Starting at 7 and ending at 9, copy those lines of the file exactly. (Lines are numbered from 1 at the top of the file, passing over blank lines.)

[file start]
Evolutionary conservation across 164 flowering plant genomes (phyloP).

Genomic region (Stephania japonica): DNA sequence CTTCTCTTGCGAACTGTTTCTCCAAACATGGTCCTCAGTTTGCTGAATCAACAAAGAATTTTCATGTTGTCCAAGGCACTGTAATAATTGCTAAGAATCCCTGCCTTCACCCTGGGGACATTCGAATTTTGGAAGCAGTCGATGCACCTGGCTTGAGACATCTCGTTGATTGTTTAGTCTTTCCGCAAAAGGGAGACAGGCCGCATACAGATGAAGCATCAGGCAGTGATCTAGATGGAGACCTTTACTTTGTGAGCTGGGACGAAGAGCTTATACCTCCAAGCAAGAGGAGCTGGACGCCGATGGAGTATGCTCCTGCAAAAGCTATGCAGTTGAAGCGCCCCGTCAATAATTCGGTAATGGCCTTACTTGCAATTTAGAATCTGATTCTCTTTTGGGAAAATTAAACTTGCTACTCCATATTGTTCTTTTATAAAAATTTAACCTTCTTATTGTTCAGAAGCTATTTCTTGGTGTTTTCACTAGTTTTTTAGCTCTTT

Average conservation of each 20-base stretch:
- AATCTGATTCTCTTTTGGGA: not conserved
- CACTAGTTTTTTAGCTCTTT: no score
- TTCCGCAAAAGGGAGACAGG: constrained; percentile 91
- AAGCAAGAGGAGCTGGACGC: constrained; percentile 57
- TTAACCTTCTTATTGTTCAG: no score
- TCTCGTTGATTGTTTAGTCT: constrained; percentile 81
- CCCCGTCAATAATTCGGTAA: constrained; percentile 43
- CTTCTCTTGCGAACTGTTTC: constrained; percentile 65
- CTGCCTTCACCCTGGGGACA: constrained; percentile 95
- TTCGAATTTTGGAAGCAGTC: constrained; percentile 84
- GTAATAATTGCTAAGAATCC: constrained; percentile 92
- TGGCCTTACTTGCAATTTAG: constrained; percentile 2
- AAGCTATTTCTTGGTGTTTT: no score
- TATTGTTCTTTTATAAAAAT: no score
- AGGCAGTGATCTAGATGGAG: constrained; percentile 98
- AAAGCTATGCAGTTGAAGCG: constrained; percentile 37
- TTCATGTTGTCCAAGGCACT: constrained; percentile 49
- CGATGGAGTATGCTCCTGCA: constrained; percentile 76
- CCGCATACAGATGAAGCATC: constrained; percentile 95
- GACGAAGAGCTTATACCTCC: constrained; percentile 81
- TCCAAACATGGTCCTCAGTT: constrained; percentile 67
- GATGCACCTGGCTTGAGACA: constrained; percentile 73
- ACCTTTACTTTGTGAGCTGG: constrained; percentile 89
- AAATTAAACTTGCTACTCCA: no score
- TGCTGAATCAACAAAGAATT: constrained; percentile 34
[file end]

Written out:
- AAGCAAGAGGAGCTGGACGC: constrained; percentile 57
- TTAACCTTCTTATTGTTCAG: no score
- TCTCGTTGATTGTTTAGTCT: constrained; percentile 81